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  • Against the Closet: Black Political Longing and the Erotics of Race by Aliyyah I. Abdur-Rahman
  • Emily A. Owens (bio)
Aliyyah I. Abdur-Rahman, Against the Closet: Black Political Longing and the Erotics of Race Durham: Duke University Press, 2012. 200 pages.

Beginning with canonical slave narratives and closing with a meditation on the spectacular racial-sexual life and death of Michael Jackson, Against the Closet offers a bold and timely exploration of black sexuality across the ages that is as firmly rooted in the history of African Americans as it is deft and innovative with close readings. Aliyyah Abdur-Rahman begins with the now widely accepted notion that race and sexuality are coterminous, and turns to black fiction as a realm in which African Americans have historically “come to terms with difficult notions … by both representing and challenging them with fictive worlds” (23).

Her book effectively queers the African American literary tradition, but refuses to anachronistically seek queerness in black writing across time. Instead, her “queer subject … inhabits social (and sometimes sexual) margins, throwing into crisis and into relief our most precious and pervasive ideations of the normative” regardless of “whether a figure or sexual arrangement can be properly labeled ‘queer’” (24). Uncovering, then, African American literature’s queer metaphorics, she reads black representations of sadomasochism, homoeroticism, lynching, interracialism, and incest as strategic political enjoiners that represent, challenge, and resist realities of racialized oppression and struggle.

In her first two chapters, Abdur-Rahman demonstrates the ways that black writers displace sexual perversion onto whiteness while preserving [End Page 230] black sexual respectability; in the following two chapters, depictions of black sexual alterity mobilize nonheteronormative political visions, echoing what Roderick Ferguson (via Toni Morrison) has called “something else to be.” Abdur-Rahman begins with a rereading of Frederick Douglass’s Narrative in the Life of Frederick Douglass and Harriet Jacobs’s Incidents in the Life of a Slave Girl, through which she disrupts the consensus that modern sexuality emerged at the end of the nineteenth century and asserts that eighteenth and nineteenth-century slavery grounded racialized sexual differentiation. In her second chapter, Abdur-Rahman reads depictions of lynching in Pauline Hopkins’s Contending Forces and William Faulkner’s Light in August as “a kind of racialized gang rape” that profoundly expressed the perverse and violating homoeroticism of white male participants and spectators and “reactivat[ed] the legal, customary, and political structures of racial slavery.”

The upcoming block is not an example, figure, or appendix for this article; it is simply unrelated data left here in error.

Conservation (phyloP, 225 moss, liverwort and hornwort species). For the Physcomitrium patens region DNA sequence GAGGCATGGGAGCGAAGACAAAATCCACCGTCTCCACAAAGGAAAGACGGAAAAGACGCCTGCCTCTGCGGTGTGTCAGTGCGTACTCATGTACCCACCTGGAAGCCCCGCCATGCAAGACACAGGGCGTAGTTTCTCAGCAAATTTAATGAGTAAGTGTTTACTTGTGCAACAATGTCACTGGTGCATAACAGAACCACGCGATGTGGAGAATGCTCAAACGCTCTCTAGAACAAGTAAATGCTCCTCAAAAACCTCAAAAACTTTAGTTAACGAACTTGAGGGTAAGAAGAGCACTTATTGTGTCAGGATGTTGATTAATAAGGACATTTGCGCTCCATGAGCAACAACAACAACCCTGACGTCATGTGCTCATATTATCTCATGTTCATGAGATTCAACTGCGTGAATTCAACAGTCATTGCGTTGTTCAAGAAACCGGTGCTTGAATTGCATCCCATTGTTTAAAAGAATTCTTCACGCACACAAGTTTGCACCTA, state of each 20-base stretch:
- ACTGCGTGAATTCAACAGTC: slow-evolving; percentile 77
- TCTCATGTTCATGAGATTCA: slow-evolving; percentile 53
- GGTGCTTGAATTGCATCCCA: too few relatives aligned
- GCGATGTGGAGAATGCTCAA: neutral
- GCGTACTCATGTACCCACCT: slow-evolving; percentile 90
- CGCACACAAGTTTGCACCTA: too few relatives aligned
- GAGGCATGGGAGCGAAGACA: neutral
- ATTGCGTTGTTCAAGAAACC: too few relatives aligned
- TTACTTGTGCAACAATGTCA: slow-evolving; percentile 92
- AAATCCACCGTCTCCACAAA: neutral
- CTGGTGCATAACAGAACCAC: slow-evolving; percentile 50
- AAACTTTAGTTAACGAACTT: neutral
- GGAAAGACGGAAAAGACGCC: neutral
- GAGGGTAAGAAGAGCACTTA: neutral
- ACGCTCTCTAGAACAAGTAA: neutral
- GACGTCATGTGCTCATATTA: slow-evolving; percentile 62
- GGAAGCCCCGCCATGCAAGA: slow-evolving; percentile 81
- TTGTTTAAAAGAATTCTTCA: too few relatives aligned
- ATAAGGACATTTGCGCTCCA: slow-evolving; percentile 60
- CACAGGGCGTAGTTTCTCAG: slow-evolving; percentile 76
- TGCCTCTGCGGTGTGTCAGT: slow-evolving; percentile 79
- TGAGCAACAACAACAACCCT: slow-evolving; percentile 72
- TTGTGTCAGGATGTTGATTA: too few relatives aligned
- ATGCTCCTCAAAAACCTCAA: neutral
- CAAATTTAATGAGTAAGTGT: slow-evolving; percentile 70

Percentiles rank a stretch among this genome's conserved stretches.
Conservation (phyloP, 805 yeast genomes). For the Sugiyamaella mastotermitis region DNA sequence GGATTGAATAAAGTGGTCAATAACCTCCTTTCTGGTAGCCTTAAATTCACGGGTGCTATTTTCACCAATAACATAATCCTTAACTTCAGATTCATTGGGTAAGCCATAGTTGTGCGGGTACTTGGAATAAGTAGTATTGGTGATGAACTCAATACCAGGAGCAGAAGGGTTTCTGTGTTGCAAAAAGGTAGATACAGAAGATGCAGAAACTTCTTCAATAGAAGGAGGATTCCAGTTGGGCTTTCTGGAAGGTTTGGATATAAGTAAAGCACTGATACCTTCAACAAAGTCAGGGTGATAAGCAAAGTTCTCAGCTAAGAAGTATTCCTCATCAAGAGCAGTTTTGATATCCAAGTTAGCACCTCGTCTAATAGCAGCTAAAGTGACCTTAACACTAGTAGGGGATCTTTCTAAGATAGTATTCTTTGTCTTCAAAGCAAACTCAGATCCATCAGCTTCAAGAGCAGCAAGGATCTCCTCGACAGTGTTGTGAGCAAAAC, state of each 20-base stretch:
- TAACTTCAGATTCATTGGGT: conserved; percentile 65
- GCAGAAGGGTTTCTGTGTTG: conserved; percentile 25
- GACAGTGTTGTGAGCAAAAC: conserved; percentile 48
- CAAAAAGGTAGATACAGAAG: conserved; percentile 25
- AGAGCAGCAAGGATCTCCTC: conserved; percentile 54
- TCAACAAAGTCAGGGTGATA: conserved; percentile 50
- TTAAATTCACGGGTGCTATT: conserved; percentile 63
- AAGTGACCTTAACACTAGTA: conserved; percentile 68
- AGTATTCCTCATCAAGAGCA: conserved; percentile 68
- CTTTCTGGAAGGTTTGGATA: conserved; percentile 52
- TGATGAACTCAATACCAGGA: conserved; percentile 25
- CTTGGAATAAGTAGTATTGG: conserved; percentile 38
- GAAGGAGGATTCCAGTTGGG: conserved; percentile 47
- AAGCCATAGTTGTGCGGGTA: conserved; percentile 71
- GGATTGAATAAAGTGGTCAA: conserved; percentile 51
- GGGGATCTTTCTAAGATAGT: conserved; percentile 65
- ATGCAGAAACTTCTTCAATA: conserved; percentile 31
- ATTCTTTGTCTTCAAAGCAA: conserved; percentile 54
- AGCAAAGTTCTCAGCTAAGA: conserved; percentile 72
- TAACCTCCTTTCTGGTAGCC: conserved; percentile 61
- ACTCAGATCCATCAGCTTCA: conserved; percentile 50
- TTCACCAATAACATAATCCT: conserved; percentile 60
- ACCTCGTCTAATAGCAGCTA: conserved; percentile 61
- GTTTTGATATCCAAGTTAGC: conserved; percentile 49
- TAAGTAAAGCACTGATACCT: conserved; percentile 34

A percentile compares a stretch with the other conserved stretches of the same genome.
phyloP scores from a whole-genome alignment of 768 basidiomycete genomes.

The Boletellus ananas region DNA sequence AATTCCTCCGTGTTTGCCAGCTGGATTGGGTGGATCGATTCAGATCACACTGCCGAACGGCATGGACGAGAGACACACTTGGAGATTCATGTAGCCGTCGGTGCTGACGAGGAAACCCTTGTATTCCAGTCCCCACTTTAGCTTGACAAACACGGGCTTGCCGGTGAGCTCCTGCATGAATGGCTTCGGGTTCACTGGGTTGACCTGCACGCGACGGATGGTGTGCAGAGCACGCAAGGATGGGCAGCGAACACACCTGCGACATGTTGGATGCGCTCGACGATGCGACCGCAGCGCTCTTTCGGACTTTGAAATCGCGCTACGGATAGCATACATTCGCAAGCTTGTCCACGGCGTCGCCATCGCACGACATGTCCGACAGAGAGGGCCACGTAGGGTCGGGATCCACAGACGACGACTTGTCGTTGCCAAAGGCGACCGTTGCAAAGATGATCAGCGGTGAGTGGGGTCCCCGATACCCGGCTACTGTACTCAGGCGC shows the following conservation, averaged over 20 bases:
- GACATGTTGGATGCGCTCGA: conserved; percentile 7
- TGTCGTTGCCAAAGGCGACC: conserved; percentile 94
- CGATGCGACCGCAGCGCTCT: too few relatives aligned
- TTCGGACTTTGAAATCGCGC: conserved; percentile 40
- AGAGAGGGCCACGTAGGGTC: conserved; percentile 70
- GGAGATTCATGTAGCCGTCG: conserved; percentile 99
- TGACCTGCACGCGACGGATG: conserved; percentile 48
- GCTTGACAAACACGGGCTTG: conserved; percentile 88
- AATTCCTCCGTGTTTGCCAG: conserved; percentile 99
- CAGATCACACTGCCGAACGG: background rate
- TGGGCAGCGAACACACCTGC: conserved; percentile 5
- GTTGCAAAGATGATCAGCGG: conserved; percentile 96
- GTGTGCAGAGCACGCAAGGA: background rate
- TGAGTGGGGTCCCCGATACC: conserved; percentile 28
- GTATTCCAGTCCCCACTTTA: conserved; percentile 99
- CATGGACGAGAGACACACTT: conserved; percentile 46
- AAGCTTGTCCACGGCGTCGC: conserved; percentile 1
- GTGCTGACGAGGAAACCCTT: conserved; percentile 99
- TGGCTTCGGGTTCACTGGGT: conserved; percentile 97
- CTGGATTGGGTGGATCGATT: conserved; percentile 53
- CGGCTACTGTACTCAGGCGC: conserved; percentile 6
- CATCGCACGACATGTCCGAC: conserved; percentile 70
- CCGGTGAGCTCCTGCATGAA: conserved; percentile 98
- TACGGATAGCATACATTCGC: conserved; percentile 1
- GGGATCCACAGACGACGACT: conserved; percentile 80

Chapter 3 turns toward black authors’ embrace of sexual nonnormativity, using Ann Petry’s The Narrows, Ralph Ellison’s Invisible Man, Chester Himes’s If He Hollers Let Him Go, and James Baldwin’s Another Country to reveal their deployment of interracialism and homoeroticism as bridges across difference. Mid-twentieth-century black novelists, she explains, “investigate the possibility of transforming the felt desire of sexual intrigue into a broader political vision,” asking not only how erotics can heal interracial conflict but also asking to what extent black politics might require “accepting the diverse identifactory and desiring practices within the racial collective” (85).

Abdur-Rahman’s stunning final chapter, “Recovering the Little Black Girl: Incest and Black American Textuality,” reveals the ways in which black women writers have used incest narratives to grapple simultaneously with the afterlife of slavery, twentieth- century reincarnations of ancient racial-sexual traumas, and the failures of civil rights retrenchment. Here, Abdur-Rahman names the emergence of a literary trope, arguing that “depictions of incest in texts that center on black women abound.” She continues, explaining that incest narratives index “a figurative sexual arrangement that epitomizes black familial ruin in the post–civil rights period” (116). In Toni Morrison’s The Bluest Eye, Gayle Jones’s Corregidora, Octavia Butler’s Imago, and Sapphire’s Push, Abdur-Rahman uncovers trenchant critiques of both the historical and contemporary abandonment of black women and children and the masculinist impulses of black nationalism “which bear a mimetic relation to hegemonic U.S. masculinity” (117). Abdur-Rahman’s bold readings prove that these authors mobilize the incest narrative “as a site from which to begin to unravel and repair harrowing black familial dilemmas” (23) and to envision caregiving structures that can nurture and sustain women of...


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pp. 230-232
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